Proposed mechanisms for the observed wall motion abnormalities include:

  1. Abnormal energy utilization by myofibrils
  2. Production of cytotoxic oxygen free radicals
  3. Altered calcium flux
  4. Accumulation of neutrophils in previously ischemic tissue

Hibernating myocardium

Hibernating myocardium represents severely ischemic, but viable myocardial tissue. There is a chronic reduction in myocardial metabolism/contractility in order to match a long-standing decrease in blood supply (chronic ischemia). In other words, the cells maintain viability, but cannot perform mechanical work [20]. This may be a protective response by the myocytes to reduce their oxygen demand in the setting of reduced oxygen availability. However, this is a reversible phenomenon and ventricular dysfunction can improve if flow is restored. Evidence suggests that myocardial hibernation is an incomplete adaptive response to ischemia which cannot be maintained indefinitely and that once identified, prompt revascularization should be performed [49,59].

Another theory proposes that hibernating myocardium is the result of repetitive episodes of myocardial stunning which leads to chronic left ventricular dysfunction [54]. In some studies, the presence of normal resting blood flow in regions of hibernating myocardium, but decreased flow reserve supports this theory [54].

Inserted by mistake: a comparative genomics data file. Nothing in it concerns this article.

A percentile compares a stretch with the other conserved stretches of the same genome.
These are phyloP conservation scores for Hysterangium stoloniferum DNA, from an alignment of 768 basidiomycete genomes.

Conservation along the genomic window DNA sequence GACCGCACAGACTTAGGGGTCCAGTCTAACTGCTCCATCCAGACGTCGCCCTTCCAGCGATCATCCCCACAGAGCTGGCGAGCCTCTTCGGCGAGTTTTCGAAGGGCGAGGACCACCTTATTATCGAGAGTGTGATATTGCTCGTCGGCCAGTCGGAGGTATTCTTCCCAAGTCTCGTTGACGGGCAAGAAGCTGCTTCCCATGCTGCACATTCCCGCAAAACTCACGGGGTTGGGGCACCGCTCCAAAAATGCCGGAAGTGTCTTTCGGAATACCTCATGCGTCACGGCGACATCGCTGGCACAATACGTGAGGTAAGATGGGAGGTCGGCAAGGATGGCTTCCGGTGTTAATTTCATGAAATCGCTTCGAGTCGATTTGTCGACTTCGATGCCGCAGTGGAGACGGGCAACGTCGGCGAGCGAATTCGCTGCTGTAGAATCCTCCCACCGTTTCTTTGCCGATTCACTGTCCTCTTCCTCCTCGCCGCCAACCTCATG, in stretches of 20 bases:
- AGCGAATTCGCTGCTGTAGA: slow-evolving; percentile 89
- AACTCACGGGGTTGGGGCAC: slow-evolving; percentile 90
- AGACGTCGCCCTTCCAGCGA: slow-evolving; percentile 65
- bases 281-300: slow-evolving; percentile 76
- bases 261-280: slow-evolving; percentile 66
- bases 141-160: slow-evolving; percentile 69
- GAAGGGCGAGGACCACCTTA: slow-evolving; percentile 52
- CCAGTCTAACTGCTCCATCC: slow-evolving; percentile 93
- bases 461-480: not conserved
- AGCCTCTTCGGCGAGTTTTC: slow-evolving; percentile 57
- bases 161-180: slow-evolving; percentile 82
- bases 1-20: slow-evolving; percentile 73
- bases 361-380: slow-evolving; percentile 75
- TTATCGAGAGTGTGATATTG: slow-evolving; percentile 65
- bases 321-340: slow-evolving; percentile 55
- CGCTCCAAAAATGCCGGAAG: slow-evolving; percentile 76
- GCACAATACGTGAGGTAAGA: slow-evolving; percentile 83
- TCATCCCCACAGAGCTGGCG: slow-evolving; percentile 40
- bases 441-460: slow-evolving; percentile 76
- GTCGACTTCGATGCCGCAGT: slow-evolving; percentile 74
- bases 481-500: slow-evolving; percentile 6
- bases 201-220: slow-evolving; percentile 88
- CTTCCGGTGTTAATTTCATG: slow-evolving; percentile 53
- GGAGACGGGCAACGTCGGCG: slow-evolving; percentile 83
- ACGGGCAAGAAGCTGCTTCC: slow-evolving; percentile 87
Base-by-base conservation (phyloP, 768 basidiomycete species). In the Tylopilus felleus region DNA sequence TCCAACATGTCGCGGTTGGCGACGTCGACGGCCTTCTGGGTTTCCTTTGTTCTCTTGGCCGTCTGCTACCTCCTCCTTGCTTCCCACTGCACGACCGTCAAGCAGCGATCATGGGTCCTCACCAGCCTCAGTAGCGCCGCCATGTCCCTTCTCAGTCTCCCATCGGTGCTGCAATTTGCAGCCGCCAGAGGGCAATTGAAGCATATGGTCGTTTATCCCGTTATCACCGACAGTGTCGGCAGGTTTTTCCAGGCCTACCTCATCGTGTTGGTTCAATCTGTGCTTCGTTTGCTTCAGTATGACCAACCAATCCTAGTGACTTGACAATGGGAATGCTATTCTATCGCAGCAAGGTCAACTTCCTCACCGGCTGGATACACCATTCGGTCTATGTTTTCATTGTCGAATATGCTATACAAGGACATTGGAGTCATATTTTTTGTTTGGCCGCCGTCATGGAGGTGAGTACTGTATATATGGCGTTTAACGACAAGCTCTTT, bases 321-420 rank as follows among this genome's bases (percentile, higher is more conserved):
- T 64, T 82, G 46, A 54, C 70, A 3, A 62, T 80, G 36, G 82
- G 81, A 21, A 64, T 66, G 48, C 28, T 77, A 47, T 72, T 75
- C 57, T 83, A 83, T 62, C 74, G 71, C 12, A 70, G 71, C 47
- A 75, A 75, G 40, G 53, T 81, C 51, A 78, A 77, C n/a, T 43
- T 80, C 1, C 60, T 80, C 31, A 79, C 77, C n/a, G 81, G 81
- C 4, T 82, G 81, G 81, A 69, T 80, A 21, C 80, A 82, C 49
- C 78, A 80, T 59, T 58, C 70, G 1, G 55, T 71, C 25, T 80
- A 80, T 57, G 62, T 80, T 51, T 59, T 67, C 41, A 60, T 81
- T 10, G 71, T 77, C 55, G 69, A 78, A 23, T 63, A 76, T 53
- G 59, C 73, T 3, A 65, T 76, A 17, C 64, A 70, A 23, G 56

The presence of hibernating myocardium in a patient with LV dysfunction indicates a high risk for subsequent cardiac events when treated with medical therapy alone [49]. Because enhanced left ventricular function after revascularization is associated with improved survival, it is crucial to identify areas of viable myocardial tissue (hibernating myocardium).

The potential for improved function following revascularization is dependent upon many variables- of which the presence of viable myocardial tissue is of obvious importance. However, other factors such as the timing of revascularization after the onset of hibernation may influence the degree of recovery following cardiac surgery [52]. In areas of hibernating myocardium there is progressive cellular degeneration over time which may reduce the chance for complete functional recovery if revascularization is delayed [52]. Also- the presence and magnitude of stress-induced ischemia, the degree of left ventricular remodeling, and the adequacy of target coronary vessels can all affect functional outcome [57].